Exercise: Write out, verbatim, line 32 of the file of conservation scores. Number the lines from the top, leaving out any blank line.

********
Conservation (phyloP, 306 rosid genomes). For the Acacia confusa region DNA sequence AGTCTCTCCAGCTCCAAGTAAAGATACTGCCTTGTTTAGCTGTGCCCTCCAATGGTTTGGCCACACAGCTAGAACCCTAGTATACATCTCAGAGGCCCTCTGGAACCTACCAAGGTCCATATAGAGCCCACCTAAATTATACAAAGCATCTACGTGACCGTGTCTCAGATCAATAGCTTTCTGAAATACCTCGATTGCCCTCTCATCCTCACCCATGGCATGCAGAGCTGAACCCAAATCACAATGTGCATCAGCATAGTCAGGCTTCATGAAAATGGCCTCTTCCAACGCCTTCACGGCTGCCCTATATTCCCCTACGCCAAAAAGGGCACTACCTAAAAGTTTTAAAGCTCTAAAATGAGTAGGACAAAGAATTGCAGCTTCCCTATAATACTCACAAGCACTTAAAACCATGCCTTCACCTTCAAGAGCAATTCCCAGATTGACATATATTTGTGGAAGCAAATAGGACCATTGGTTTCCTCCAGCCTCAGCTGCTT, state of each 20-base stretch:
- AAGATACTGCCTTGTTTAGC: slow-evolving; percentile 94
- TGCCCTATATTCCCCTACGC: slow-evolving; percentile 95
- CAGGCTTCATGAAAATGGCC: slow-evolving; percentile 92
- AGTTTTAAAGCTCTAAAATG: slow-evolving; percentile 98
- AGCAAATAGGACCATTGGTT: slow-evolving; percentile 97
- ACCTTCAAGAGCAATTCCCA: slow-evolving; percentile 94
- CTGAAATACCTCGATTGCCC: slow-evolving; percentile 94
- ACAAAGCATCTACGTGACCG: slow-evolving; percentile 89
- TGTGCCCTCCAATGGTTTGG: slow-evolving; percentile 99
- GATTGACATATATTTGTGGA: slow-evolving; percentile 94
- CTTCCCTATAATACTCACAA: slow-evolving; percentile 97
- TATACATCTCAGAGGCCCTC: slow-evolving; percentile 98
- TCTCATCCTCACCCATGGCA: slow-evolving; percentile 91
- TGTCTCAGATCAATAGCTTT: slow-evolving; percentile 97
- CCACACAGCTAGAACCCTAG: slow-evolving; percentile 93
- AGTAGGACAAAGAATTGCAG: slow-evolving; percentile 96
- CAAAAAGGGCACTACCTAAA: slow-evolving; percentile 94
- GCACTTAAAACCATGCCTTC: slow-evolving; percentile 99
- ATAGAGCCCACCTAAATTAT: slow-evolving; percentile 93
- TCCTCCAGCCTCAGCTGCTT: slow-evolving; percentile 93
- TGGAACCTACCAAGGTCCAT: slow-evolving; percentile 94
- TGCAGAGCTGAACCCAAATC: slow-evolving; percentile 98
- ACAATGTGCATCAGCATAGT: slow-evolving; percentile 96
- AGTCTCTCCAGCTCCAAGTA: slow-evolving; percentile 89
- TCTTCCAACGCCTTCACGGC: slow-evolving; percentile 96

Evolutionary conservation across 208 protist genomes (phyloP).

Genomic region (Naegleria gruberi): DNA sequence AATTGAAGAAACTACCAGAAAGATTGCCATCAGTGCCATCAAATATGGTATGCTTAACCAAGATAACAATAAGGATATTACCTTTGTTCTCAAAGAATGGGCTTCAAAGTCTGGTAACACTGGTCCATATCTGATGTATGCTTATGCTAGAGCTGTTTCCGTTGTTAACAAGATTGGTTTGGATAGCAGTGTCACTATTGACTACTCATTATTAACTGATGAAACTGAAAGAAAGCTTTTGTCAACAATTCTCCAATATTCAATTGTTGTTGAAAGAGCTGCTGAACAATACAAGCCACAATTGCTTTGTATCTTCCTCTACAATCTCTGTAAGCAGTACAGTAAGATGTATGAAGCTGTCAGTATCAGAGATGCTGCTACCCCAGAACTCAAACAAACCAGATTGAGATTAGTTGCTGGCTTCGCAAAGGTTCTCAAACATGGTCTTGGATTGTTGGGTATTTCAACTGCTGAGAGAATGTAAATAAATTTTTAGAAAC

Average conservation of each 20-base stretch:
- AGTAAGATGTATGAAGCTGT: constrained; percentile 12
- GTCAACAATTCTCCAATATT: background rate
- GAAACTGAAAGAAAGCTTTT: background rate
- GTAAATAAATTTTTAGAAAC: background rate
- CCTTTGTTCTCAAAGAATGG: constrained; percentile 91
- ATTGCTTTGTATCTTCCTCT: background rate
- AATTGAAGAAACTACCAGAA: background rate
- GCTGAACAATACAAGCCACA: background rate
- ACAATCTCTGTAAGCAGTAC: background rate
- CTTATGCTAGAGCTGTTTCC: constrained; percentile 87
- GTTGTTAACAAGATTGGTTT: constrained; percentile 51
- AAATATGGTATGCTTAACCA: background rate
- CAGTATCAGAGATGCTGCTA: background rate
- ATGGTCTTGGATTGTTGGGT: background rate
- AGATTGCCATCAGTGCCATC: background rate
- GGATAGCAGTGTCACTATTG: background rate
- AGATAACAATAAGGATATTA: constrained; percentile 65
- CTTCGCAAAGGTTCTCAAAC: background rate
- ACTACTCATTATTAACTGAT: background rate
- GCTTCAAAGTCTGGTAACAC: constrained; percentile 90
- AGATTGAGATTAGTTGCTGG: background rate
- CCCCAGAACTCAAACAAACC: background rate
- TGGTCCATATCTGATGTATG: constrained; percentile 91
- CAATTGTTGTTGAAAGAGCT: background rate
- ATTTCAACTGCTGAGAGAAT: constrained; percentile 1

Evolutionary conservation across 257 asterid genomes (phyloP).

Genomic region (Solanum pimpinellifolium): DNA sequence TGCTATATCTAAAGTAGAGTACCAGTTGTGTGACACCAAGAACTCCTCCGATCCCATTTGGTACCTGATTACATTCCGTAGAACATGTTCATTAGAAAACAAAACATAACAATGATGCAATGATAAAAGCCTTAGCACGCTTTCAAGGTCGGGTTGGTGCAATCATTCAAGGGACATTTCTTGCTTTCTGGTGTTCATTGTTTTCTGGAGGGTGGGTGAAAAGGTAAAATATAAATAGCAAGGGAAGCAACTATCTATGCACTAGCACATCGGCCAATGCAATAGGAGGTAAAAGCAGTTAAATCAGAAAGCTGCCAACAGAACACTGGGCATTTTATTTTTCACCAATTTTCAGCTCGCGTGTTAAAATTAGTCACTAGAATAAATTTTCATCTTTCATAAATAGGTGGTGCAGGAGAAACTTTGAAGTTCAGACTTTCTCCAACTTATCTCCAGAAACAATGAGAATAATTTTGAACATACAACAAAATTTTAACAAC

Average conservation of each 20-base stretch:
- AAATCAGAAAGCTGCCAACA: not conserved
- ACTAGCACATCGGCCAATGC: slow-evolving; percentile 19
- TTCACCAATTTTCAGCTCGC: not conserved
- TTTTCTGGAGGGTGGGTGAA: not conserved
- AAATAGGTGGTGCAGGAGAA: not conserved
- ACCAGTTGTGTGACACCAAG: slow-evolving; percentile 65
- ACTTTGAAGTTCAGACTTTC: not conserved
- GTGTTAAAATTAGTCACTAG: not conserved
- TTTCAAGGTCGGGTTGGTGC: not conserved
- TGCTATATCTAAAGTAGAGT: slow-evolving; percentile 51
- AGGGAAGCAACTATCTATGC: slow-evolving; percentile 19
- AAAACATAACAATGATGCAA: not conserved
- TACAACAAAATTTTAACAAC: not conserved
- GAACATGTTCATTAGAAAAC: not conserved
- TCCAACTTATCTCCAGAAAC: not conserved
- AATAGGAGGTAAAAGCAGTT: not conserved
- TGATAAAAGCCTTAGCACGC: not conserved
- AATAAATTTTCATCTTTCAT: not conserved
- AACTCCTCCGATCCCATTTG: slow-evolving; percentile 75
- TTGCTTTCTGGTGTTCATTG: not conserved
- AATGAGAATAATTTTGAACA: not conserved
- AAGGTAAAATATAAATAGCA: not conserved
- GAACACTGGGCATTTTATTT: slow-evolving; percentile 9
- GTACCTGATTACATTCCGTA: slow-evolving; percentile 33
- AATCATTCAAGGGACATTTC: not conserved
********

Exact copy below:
- GAAACTGAAAGAAAGCTTTT: background rate